After months of debate, the federal government has adopted legislation targeted at registrants of domain names which resemble well-known trademarks or personal names.
On November 29, President Clinton signed the "Anticybersquatting Consumer Protection Act" (the "Act") as part of a massive budget bill passed by Congress before it adjourned for the year.
"Cybersquatting" describes the practice of registering Internet domain names which contain or resemble well-known commercial names or names of individuals, with an intent to prevent others from using the domain name or to profit by selling the domain name to the owner of the trademark or the individual. Traditional trademark law permits a trademark owner to bring an action against a domain name registrant only if the registrant is using the domain name in commerce, to sell goods or services. The simple act of registering a domain name has been held not to constitute a trademark infringement. Other trademark remedies, such as "dilution," are only available if the trademark is well-known or famous. The new Act permits an action against a domain name registrant purely on the basis of its registration of a domain name.
The new law authorizes trademark holders to file civil lawsuits against anyone who, without permission, "registers, traffics in, or uses a domain name" which is "identical or confusingly similar" to a protected trademark, where the user of the domain name "has a bad faith intent to profit from that mark." Similarly, the law prohibits the registration of domain names which use the name of a living person "or a name substantially and confusingly similar thereto, without that person's consent, with the specific intent to profit" by selling the domain name.
The new law allows federal courts to determine whether a domain name is identical or confusingly similar to a protected trademark or name and whether the defendant has exercised "bad faith" when registering the domain name. The effect of this provision will be to reduce the number of available domain names because the "confusingly similar" standard will give existing domain name owners the ability to prevent others from using similar names. Free speech and privacy advocates have argued that the law will restrain free speech by forcing legitimate domain name holders to defend their rights through costly litigation. Trademark holders support the law as a response to rampant "piracy" of company, product and celebrity names that have great commercial value.
The law provides several factors for courts to consider in assessing whether a domain name user has "bad faith intent." The following factors are indicators of "bad faith":
- If the domain name holder intends to use the domain name in a manner that "could harm the goodwill represented by the mark";
- If the domain name holder offers to sell the domain name for a profit without actually using the domain name "in the bona fide offering of any goods or services," or a past pattern of such conduct;
- If the domain name was obtained under false pretenses; or
- If the domain name holder acquires multiple domain names with knowledge that the names are identical or confusingly similar to protected trademarks.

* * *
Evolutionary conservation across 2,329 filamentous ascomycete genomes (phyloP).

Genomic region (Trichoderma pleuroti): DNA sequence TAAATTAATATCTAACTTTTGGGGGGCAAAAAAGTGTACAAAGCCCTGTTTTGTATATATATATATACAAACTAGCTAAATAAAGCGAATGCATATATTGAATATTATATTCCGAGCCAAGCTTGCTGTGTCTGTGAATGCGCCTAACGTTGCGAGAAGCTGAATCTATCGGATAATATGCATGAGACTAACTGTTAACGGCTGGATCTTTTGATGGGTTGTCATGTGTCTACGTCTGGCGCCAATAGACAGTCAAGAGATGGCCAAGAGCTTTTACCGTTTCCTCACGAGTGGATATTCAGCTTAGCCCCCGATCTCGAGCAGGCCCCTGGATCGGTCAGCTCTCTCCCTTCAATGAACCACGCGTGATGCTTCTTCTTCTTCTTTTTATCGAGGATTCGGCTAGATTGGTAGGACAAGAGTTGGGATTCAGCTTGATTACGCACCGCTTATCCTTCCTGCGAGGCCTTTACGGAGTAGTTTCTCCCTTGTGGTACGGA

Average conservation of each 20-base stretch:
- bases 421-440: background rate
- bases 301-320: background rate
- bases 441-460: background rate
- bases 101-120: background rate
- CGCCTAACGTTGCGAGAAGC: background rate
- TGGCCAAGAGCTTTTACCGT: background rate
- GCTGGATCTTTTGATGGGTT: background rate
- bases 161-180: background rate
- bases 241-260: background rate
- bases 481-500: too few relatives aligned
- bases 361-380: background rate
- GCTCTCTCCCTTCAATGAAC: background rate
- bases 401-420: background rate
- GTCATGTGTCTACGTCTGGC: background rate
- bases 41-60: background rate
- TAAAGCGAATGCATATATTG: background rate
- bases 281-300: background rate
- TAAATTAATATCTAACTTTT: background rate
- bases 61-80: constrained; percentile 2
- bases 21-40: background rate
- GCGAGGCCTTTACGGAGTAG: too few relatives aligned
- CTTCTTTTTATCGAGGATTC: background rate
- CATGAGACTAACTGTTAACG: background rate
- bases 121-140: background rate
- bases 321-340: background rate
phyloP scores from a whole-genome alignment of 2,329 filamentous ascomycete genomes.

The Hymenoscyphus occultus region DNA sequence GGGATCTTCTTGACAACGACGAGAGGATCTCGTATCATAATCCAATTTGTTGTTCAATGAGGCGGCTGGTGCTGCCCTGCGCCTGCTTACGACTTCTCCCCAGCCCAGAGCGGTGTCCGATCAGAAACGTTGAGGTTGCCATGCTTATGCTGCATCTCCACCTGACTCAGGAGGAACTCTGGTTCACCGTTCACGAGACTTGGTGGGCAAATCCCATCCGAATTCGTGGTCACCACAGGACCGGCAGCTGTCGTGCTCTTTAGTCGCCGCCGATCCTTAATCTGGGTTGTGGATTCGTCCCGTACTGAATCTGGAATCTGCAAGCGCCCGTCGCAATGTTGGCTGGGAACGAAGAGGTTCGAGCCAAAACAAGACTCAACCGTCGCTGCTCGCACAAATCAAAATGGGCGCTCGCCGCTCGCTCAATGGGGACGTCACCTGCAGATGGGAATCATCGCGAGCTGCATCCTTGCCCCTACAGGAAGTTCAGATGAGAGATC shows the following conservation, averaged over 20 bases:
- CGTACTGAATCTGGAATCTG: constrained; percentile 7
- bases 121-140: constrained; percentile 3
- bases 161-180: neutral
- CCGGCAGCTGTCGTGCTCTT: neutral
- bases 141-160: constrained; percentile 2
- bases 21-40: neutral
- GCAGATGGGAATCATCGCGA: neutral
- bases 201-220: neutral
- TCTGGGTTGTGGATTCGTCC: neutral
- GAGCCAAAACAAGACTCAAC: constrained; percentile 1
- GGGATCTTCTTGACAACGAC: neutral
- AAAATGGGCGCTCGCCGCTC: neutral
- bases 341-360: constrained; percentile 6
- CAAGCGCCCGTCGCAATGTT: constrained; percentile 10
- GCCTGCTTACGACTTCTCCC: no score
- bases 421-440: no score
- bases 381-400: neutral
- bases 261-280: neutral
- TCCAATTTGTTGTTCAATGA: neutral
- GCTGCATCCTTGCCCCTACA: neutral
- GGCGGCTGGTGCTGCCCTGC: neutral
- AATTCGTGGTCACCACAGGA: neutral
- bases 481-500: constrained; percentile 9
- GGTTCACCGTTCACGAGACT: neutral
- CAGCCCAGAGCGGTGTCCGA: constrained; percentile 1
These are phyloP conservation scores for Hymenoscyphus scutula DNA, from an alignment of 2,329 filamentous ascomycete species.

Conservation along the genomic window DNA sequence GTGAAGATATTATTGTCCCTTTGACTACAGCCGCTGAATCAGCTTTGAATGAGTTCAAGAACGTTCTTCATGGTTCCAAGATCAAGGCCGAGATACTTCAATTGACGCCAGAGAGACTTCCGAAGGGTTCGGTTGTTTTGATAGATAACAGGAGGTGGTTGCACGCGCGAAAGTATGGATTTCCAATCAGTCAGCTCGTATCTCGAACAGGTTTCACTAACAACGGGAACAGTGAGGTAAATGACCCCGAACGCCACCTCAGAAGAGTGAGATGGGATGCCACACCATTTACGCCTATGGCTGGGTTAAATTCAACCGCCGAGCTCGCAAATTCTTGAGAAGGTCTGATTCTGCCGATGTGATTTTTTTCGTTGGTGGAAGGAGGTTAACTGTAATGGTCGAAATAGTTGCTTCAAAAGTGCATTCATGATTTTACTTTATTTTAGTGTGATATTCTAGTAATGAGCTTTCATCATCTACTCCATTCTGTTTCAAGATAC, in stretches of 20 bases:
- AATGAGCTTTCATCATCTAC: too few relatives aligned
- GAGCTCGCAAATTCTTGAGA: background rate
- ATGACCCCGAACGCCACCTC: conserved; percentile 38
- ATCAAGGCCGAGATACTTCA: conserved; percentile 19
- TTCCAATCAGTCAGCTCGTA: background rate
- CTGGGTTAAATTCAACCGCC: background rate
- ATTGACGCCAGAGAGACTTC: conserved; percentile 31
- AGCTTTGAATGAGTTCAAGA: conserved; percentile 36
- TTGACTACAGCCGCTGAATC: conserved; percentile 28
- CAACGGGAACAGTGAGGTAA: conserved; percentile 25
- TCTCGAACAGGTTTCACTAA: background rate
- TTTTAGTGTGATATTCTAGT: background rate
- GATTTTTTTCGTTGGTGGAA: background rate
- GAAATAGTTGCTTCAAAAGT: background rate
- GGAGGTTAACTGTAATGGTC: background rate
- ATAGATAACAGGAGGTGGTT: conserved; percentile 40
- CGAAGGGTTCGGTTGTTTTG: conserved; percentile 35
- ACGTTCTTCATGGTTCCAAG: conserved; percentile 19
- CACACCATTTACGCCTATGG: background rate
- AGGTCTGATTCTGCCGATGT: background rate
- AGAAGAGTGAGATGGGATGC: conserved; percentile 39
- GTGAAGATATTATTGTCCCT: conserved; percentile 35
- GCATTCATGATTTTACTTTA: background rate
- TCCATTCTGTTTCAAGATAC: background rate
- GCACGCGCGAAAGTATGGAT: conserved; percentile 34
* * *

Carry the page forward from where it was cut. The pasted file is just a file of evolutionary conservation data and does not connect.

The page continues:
The Act specifies that the following factors may indicate an absence of bad faith:
- If the domain name holder has its own legal rights in the domain name;
- If the domain name is a name commonly used to identify the domain name holder;
- If the domain name holder has used the name "in connection with the bona fide offering of any goods or services";
- If the domain name is legitimately used for noncommercial or "fair use" purposes;
- If the domain name was not "distinctive and famous" when it was registered; or
- If the domain name holder "had reasonable grounds to believe" that the use of the domain name was lawful.
If a court finds that a domain name has been registered improperly, the domain name may be canceled or forfeited to its rightful owner. In addition, at the plaintiff's election, the court may award either actual damages or statutory damages of up to $100,000 per domain name.
One controversial provision of the statute permits the owner of a trademark to file an action against a domain name registrant in the jurisdiction where the domain name registrar is located. Thus, out-of-state and foreign registrants may find themselves subject to suit in jurisdictions such as Virginia, the "location" of Network Solutions, even if they have no other contact with the jurisdiction. In contrast, our September 8, 1999 Internet Alert discussed the split between federal and state courts in Virginia over whether customers of America OnLine ("AOL"), which is based in Virginia, can be sued in Virginia merely because they post content through AOL's main server. The Act specifically protects domain name registrars, who will not be liable for monetary damages for the registration or maintenance of a domain name absent a showing of bad faith intent to profit from such registration.
The effect of the Act on the Domain Name Dispute Resolution Policy recently enacted by the Internet Corporation for Assigned Names and Numbers (ICANN) is unclear. The ICANN policy, which is expected to be adopted by most domain name registrars, requires the registrant to submit to mandatory arbitration (at the election of the mark holder or other complainant) of cybersquatting and other domain registration-related claims. The first claim under the new ICANN policy was filed with the World Intellectual Property Organization (WIPO) on December 3 and concerned a domain name registered with Melbourne IT, an Australian domain name registrar.
The new law contains ambiguities and seems certain to be challenged. One thing is clear, however, the new anti-cybersquatting law will not end the friction among trademark owners, domain name holders, and the domain name registrars.